Do headhunters use LinkedIn for senior people?
Senior people are still sceptical about the value of LinkedIn – yet are looking for their next chair, non-exec or board position. So here we asked Scott Hutchinson, a performance coach and career trainer, to explain how LinkedIn is used by headhunters.
How do headhunters find people? And more to the point, is it important/relevant for chief exec, chair and board positions generally?
These were the questions posed to me when asked to compile this piece. I’ve spent 21 years in senior recruitment – alongside my coaching and training – so I suppose I am as qualified as anyone to answer it. But in order to answer it, let’s go back a bit…
In the beginning (1994 for me) there were filing cabinets. A huge office with filing cabinets pinned to the walls, in possibly the drabbest colours known to humanity. Brown. British Racing Green. British Racing Beige. Grey. Greyer. Filing cabinets are still this colour. (Note to filing cabinet makers – why not have a collaboration with Emma Bridgewater or Paul Smith or …anyone).
Fast forward to 2015 – the first thing the new boss said upon arriving in a world-class executive search business I was working in was “this database is an absolute flipping state”. Or words to that effect. It had 85,000 records on it. I smiled and remembered my own database had about 45,000 on it or (in other words) about 40,000 too many.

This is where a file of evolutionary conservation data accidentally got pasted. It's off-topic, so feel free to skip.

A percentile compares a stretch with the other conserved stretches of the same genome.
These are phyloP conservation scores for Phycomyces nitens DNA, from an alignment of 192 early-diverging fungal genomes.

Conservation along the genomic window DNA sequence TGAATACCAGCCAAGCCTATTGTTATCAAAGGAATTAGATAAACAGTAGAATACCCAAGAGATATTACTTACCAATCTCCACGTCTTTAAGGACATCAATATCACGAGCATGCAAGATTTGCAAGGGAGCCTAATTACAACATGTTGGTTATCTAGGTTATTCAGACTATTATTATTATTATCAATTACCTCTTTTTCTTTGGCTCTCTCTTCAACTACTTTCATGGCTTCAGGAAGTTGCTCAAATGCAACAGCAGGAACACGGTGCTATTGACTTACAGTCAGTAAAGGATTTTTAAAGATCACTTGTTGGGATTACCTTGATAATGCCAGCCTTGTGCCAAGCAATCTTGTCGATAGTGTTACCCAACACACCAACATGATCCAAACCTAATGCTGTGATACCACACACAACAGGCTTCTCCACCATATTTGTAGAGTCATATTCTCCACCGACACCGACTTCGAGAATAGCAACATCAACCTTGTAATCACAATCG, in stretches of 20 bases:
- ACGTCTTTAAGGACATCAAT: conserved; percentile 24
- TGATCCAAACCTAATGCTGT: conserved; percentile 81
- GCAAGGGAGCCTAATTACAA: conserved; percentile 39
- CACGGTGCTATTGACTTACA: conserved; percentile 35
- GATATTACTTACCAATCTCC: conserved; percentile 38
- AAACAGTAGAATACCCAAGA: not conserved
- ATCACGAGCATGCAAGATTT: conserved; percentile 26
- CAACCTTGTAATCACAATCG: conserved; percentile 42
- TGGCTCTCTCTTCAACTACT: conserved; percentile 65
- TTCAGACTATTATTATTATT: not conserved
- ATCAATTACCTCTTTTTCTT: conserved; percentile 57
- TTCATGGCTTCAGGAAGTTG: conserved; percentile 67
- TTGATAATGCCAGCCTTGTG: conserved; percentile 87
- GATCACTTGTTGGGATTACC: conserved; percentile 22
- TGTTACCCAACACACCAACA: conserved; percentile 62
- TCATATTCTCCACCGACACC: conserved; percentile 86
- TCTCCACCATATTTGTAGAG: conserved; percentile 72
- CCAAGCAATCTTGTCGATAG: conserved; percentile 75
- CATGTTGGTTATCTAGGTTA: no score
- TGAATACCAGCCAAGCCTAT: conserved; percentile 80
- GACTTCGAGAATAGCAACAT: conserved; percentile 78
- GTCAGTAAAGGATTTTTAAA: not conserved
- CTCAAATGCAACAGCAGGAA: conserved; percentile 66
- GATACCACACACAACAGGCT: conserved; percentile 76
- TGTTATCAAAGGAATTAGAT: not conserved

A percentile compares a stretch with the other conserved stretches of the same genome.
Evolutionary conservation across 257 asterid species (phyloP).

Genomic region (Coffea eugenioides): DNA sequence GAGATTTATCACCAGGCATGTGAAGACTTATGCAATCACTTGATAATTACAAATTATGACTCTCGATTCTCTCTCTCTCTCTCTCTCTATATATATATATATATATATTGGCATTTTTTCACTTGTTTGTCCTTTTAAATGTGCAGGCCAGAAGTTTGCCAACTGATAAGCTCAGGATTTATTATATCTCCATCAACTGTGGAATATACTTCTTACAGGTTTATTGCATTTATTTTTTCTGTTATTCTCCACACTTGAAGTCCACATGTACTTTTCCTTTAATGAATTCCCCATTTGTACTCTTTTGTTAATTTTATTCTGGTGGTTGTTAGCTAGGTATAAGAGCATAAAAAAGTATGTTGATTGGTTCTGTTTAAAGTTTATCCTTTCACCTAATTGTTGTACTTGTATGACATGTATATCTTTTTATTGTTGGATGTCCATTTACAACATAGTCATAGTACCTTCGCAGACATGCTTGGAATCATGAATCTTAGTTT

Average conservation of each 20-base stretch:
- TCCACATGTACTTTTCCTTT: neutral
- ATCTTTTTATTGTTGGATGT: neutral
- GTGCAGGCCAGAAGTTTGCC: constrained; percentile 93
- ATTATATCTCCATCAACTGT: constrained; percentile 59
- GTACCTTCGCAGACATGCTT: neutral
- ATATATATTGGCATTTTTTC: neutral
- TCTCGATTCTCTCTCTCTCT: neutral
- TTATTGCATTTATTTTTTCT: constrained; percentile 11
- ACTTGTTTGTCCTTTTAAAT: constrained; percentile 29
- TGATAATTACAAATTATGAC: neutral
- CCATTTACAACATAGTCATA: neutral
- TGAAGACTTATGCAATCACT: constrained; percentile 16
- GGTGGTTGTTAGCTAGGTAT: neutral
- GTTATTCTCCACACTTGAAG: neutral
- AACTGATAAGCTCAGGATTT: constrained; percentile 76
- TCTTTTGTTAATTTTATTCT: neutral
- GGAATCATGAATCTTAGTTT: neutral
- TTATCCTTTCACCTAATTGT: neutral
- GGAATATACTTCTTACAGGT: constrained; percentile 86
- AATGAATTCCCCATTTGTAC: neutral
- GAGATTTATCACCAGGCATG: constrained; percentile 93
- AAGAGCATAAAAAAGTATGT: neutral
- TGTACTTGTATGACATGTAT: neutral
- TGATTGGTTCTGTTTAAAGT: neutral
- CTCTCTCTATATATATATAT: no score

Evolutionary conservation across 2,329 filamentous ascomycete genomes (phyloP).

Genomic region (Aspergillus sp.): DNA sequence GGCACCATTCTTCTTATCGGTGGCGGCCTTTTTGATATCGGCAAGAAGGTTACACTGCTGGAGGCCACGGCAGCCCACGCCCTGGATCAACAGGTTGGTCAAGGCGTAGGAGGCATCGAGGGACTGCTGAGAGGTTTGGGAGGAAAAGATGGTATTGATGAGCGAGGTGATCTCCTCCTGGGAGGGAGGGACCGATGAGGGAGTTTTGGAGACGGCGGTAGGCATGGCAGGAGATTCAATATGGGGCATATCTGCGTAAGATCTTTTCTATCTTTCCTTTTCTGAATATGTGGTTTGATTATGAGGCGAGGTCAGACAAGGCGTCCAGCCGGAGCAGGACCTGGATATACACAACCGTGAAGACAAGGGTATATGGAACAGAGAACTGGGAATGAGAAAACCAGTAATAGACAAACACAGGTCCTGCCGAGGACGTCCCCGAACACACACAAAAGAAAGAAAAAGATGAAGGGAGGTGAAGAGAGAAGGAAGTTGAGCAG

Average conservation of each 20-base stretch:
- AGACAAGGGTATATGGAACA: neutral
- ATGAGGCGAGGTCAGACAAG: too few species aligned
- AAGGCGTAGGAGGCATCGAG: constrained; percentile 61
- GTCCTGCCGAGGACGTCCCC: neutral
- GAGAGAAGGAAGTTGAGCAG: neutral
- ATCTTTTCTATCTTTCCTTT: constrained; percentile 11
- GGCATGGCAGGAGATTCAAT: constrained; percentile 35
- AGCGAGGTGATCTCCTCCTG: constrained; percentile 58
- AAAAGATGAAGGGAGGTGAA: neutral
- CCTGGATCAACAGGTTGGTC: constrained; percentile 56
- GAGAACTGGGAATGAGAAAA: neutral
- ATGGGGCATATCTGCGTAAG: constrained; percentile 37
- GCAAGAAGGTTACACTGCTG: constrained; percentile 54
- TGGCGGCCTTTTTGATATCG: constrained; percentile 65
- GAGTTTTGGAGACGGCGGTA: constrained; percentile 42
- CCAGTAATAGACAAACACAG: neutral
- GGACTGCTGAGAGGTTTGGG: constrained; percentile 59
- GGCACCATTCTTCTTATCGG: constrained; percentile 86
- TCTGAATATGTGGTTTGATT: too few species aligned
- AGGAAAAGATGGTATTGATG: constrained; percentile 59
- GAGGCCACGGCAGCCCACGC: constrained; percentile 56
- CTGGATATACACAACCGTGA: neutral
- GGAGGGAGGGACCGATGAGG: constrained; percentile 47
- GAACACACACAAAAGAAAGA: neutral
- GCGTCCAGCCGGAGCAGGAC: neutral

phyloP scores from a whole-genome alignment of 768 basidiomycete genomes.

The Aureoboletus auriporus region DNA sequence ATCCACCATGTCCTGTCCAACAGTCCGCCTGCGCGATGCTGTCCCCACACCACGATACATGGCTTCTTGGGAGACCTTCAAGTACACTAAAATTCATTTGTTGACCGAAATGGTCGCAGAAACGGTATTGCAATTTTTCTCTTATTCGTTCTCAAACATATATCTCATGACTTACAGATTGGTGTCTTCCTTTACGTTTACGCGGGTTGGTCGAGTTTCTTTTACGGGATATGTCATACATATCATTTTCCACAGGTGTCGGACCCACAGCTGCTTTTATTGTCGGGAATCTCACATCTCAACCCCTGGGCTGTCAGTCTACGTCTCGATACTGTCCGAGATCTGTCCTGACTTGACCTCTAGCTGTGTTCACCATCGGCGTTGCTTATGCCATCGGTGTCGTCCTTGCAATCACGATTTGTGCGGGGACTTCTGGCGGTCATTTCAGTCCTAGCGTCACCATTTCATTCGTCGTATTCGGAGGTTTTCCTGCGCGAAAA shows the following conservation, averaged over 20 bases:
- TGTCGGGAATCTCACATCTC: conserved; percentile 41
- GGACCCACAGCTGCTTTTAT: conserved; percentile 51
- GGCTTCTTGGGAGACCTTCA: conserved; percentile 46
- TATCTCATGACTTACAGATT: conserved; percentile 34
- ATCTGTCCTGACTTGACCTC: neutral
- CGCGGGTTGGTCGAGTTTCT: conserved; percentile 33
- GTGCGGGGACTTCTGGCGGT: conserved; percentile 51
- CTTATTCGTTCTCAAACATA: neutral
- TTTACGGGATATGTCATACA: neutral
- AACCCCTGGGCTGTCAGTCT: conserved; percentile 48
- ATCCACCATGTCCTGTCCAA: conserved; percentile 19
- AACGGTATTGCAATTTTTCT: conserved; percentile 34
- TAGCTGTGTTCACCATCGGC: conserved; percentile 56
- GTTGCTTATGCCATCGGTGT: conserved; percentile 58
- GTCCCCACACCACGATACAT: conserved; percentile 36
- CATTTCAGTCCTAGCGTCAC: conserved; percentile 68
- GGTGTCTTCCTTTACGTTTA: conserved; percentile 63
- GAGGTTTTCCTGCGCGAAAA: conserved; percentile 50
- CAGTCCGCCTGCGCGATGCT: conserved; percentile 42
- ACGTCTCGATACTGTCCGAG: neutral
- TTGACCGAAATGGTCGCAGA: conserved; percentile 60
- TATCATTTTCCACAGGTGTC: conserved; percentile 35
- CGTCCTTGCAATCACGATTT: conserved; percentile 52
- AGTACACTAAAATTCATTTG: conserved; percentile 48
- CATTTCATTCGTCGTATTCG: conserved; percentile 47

Recruiters have given up selling the size of their database now. Clients are wise to it. They realise a database of a million candidates actually means nothing (apart from a headache for the team trying to manage it). The problem with a recruitment database is that it’s out of date every day. Making it look pretty is like painting the Humber Bridge. As soon as you’ve finished you have to start again. People move on, people die, people retire, people (wait for it) get new jobs. You are reliant upon everyone putting the right codes in. Codes that are largely becoming obsolete, replaced by keywords – the words that describe who you are, what you do and why it’s useful – and enable you to be found online or on recruiter databases. (If you want to understand more about keywords and getting to the top of Google, read this blog on Think Like a Search Engine – just apply the principles to you as an individual. And remember LinkedIn is a search engine).